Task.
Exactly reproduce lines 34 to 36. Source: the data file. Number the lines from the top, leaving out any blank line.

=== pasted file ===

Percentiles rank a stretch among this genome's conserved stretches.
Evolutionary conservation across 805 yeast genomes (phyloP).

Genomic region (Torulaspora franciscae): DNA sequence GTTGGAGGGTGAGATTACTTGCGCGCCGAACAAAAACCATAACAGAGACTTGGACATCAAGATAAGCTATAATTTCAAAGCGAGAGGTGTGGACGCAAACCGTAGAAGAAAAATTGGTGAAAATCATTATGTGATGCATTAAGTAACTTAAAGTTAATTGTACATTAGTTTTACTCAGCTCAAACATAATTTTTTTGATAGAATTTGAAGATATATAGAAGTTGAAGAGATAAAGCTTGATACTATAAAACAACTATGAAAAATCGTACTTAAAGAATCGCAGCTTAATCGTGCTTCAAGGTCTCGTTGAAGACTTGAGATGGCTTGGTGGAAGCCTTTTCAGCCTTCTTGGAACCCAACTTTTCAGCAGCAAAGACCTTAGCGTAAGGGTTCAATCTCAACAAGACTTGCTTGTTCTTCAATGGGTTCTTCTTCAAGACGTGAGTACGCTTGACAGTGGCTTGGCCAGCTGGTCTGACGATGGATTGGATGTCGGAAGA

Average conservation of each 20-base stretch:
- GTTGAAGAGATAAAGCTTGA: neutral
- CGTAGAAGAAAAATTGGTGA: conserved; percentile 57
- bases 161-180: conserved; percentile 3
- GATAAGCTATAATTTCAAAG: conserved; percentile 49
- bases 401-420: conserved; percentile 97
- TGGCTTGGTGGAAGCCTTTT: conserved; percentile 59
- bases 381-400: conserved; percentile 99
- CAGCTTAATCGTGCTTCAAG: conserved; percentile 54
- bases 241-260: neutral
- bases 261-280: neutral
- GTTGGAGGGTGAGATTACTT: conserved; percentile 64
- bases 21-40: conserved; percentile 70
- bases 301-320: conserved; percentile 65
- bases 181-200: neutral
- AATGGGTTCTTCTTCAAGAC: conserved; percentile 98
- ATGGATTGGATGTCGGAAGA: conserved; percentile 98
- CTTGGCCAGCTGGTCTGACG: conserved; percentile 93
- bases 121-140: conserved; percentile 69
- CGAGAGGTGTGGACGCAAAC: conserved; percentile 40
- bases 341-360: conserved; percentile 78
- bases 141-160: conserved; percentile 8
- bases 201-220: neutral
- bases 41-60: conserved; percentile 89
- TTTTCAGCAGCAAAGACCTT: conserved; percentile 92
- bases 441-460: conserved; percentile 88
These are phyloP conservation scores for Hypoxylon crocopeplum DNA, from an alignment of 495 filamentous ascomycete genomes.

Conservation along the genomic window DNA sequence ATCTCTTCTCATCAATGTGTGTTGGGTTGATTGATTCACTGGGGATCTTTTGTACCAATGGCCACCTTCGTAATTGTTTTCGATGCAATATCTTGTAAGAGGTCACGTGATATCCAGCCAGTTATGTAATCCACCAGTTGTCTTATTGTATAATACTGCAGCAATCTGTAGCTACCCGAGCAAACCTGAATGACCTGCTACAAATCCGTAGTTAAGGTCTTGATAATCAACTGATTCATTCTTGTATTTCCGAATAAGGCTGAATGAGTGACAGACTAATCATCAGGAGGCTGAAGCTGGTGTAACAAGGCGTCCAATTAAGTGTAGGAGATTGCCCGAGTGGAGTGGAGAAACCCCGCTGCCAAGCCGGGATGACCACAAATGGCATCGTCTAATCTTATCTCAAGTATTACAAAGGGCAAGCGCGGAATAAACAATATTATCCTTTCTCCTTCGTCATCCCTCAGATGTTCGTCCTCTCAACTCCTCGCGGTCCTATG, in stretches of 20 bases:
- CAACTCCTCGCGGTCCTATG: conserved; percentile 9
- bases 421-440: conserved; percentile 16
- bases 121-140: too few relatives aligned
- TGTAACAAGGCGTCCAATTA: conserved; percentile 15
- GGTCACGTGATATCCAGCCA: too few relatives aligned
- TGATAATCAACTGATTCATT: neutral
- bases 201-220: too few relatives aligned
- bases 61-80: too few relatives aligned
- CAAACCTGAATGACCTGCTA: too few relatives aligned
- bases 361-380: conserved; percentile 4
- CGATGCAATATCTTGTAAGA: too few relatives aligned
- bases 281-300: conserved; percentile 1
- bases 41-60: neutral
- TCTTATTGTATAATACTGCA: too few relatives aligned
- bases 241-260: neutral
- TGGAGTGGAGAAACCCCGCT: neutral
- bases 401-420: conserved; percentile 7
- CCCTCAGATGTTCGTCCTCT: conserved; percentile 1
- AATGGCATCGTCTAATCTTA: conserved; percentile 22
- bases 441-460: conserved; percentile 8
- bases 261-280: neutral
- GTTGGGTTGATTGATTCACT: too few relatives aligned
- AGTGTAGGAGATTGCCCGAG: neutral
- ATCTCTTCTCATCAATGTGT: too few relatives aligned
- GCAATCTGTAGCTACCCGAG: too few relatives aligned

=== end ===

- bases 121-140: too few relatives aligned
- TGTAACAAGGCGTCCAATTA: conserved; percentile 15
- GGTCACGTGATATCCAGCCA: too few relatives aligned